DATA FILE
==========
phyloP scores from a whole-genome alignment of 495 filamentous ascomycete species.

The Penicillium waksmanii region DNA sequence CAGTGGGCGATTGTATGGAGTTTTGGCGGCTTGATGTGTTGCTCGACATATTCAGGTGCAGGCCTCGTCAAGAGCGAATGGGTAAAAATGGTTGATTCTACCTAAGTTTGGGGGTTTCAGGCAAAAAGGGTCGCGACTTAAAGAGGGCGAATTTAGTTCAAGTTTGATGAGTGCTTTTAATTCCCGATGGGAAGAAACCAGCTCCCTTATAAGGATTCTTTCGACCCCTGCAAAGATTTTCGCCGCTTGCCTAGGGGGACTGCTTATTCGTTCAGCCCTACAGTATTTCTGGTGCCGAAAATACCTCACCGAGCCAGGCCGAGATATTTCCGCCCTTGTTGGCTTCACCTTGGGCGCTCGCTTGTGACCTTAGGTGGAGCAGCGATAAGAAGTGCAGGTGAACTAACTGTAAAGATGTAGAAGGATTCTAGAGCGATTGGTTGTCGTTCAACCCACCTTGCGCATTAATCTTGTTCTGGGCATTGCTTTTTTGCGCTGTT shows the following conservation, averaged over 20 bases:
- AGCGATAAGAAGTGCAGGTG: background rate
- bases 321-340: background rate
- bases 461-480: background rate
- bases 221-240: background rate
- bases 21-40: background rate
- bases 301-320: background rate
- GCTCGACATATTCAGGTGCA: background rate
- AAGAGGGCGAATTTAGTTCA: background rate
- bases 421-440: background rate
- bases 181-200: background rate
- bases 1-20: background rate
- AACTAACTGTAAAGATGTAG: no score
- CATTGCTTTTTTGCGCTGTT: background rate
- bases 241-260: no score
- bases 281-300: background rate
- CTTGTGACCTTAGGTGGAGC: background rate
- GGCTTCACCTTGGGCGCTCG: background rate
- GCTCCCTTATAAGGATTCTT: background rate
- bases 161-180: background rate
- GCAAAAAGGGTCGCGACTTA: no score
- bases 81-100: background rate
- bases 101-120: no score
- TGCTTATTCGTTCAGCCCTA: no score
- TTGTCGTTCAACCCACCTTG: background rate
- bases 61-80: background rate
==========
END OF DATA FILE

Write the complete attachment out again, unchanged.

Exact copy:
phyloP scores from a whole-genome alignment of 495 filamentous ascomycete species.

The Penicillium waksmanii region DNA sequence CAGTGGGCGATTGTATGGAGTTTTGGCGGCTTGATGTGTTGCTCGACATATTCAGGTGCAGGCCTCGTCAAGAGCGAATGGGTAAAAATGGTTGATTCTACCTAAGTTTGGGGGTTTCAGGCAAAAAGGGTCGCGACTTAAAGAGGGCGAATTTAGTTCAAGTTTGATGAGTGCTTTTAATTCCCGATGGGAAGAAACCAGCTCCCTTATAAGGATTCTTTCGACCCCTGCAAAGATTTTCGCCGCTTGCCTAGGGGGACTGCTTATTCGTTCAGCCCTACAGTATTTCTGGTGCCGAAAATACCTCACCGAGCCAGGCCGAGATATTTCCGCCCTTGTTGGCTTCACCTTGGGCGCTCGCTTGTGACCTTAGGTGGAGCAGCGATAAGAAGTGCAGGTGAACTAACTGTAAAGATGTAGAAGGATTCTAGAGCGATTGGTTGTCGTTCAACCCACCTTGCGCATTAATCTTGTTCTGGGCATTGCTTTTTTGCGCTGTT shows the following conservation, averaged over 20 bases:
- AGCGATAAGAAGTGCAGGTG: background rate
- bases 321-340: background rate
- bases 461-480: background rate
- bases 221-240: background rate
- bases 21-40: background rate
- bases 301-320: background rate
- GCTCGACATATTCAGGTGCA: background rate
- AAGAGGGCGAATTTAGTTCA: background rate
- bases 421-440: background rate
- bases 181-200: background rate
- bases 1-20: background rate
- AACTAACTGTAAAGATGTAG: no score
- CATTGCTTTTTTGCGCTGTT: background rate
- bases 241-260: no score
- bases 281-300: background rate
- CTTGTGACCTTAGGTGGAGC: background rate
- GGCTTCACCTTGGGCGCTCG: background rate
- GCTCCCTTATAAGGATTCTT: background rate
- bases 161-180: background rate
- GCAAAAAGGGTCGCGACTTA: no score
- bases 81-100: background rate
- bases 101-120: no score
- TGCTTATTCGTTCAGCCCTA: no score
- TTGTCGTTCAACCCACCTTG: background rate
- bases 61-80: background rate